February Fun at Old Alabama Town

By on 22 January, 2019 in Karren Pell, Music with 0 Comments

The Old Alabama Town Revue presents its February show, “Smile.” The show is dedicated to our friend and supporter, Len Daley, whom we lost in an automobile accident right before Christmas. Len was a part of the Christmas show, and his last words to us all were to smile. So this show, since it is also in February, features fun songs about love and friendship.

Come prepared to have a good time. We have old faves and original songs. Tim has worked up a Fats Waller song sure to get more than one chuckle. Toni is going classic with “Smile.” I’ll render an original called, “I’m a Lucky Dog,” which I certainly hope gets a howl or two! Singer-songwriter Bob Corley will also be joining us. Tony Castaldo will keep the beat strong and Don Silman with keep the bottom end steady. The Pellets will fill out the middle!

February is also Black History Month and provides a good time to appreciate the wonderful venue that hosts the Old Alabama Town Revue: First Presbyterian Colored Church (1885). In the words of another friend we lost in 2018, Mary Ann Neeley, “The one story frame building with long windows, cornice molding and a small steeple. . . served its congregation on the corner of Stone Street and Cleveland Avenue until the Interstate plowed through Montgomery in the 1960s.” The history of the Presbyterian community begins with the early days of Montgomery in 1824. During those times, black and white members worshiped in the same building, but the black congregation sat in a gallery. In the early 1880s, the African-American members wanted their own congregation and built this church. Although judged a simple structure, Mary Ann writes of “notable architectural features including long windows shielded by louvered shutters and handsome cornice moldings.” Notice these when you come to the show!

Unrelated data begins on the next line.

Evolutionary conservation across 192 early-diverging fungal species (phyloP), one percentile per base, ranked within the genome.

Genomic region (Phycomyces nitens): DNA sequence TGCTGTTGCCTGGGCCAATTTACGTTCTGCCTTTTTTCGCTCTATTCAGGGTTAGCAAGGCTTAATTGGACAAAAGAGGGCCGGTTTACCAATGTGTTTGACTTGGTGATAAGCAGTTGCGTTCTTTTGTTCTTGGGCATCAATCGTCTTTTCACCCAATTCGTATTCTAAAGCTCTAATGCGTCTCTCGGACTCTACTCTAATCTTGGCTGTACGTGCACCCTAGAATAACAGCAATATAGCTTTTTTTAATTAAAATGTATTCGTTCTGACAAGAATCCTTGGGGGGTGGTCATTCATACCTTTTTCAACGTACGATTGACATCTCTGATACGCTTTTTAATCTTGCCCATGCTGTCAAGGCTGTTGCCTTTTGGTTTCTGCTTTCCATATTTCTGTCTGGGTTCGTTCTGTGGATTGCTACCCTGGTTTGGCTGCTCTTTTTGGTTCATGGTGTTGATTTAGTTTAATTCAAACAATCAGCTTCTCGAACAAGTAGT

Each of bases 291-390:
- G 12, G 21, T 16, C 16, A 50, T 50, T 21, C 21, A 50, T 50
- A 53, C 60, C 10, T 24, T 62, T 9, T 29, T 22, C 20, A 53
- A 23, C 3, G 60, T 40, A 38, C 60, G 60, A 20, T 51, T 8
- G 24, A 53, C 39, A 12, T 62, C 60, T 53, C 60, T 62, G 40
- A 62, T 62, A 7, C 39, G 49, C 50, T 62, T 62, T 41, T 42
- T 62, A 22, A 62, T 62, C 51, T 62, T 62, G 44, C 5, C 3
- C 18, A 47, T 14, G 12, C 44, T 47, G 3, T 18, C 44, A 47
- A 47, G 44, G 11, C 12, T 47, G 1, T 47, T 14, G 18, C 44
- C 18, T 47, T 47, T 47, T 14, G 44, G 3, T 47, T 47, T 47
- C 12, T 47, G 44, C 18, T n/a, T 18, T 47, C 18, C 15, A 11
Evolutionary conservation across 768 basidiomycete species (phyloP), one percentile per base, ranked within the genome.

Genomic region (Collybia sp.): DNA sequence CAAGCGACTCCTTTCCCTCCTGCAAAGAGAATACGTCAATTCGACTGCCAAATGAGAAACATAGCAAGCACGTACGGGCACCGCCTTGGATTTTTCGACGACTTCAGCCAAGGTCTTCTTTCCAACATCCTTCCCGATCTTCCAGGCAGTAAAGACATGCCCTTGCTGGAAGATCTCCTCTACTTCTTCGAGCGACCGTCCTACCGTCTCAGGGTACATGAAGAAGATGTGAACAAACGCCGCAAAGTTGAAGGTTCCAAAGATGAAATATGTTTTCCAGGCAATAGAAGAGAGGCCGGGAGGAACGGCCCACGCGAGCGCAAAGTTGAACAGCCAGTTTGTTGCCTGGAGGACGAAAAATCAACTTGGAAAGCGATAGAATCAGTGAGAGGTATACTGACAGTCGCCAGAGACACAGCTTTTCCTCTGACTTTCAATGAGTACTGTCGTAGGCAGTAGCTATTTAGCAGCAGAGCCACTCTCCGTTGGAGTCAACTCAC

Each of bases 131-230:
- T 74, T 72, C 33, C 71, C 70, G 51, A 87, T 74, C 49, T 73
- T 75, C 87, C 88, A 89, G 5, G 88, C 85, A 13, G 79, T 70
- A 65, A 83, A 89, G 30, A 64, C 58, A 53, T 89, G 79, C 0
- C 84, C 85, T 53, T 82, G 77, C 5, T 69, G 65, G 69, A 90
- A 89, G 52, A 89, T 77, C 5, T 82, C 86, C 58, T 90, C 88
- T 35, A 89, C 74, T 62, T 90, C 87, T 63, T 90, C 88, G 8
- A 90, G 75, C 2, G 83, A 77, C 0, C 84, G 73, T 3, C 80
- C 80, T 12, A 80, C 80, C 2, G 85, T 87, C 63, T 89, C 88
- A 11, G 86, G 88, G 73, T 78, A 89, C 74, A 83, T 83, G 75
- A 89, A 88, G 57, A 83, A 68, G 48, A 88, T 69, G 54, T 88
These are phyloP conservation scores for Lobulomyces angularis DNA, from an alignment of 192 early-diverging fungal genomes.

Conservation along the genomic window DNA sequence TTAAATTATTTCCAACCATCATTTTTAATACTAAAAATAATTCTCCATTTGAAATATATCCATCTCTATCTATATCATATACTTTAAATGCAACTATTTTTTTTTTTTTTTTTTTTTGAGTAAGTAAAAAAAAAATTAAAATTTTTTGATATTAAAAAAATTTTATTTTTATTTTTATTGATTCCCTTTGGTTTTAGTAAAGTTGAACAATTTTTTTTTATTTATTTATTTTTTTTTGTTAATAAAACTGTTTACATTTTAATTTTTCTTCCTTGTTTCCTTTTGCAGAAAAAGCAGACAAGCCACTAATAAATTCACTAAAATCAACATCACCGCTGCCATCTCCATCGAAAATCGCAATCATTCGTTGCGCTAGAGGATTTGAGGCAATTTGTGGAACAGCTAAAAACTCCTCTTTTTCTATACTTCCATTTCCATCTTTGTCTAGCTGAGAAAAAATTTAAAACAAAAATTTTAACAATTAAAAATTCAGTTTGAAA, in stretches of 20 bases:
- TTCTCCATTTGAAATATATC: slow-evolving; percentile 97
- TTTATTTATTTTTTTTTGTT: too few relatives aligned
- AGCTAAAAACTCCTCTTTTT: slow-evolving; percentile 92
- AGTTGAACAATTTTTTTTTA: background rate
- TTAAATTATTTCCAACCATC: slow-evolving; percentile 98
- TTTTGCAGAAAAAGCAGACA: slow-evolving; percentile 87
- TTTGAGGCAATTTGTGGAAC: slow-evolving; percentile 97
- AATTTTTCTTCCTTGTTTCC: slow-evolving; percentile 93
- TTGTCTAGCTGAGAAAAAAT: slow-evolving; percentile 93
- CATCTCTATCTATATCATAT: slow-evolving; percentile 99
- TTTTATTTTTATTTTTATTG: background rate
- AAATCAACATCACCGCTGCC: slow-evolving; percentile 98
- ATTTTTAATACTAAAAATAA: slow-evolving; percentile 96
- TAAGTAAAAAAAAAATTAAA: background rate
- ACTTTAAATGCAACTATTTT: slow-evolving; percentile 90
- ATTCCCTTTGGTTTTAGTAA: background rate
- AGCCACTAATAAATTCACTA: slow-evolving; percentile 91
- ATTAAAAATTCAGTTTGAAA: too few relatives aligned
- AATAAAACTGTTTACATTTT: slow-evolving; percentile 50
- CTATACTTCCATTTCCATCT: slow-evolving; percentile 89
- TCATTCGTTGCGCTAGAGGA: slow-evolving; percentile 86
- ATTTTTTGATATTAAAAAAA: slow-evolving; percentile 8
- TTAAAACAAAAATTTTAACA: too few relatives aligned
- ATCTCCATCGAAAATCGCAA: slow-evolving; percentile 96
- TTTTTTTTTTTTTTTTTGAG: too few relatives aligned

For several years the white Presbyterian Church remained involved with the black congregation, even hiring its black ministers. However, in 1888, the African-American church community asked to be separated, and the white Montgomery Presbyterian Session voted to ‘dismiss from this church the colored members that they might organize a church of their own officers and under the name of the First Presbyterian Colored Church of Montgomery.’ Mary Ann explains the next development: In 1966, the black Central Alabama Presbytery dissolved, and the East Alabama Presbytery received the Cleveland Avenue Presbyterian Church under its jurisdiction.” When the construction of I-85 destroyed the church’s site, the church committee approved the acquisition of a new church at the corner of Goode and Wade Streets. The community renamed their congregation the “Calvary Presbyterian Church.” Landmarks Foundation then stepped in and saved the old church building.

With the help of the Black Culture Preservation Committee, under the guidance of Dr. Zelia Evans, the church was moved to Old Alabama Town. There was one other change. When the church became a part of Old Alabama Town, it had modern pews. Since the church was featured for its historical importance, these modern pews were replaced by older pews from a “small country congregation in a neighboring county.” So we can attribute the comfort level of the current pews to historical accuracy! The Landmarks Foundation dedicated the First Presbyterian Colored Church on December 4, 1977.

This rendition of The Old Alabama Town Revue will be part of the new “Second Saturdays” at Old Alabama Town. Starting in January, the museum’s weekend availability is only the second Saturday of the month. However, that day’s entrance is free to the public. So come visit the wonderful buildings and take in the Old Alabama Town Revue at 2 p.m. in the First Presbyterian Colored Church on Columbus Street.

So come be a part of our celebration of life, friendship, and love. Come and be prepared to smile — even laugh!

And don’t forget your cushion.

Karren Pell is a writer, teacher, and performer who lives with her husband, Tim Henderson, and an assortment of cats and dogs in Capitol Heights. She is the author of three books. Her musical compositions range from commercial songs to theatrical works, with five musical adaptations to her credit.

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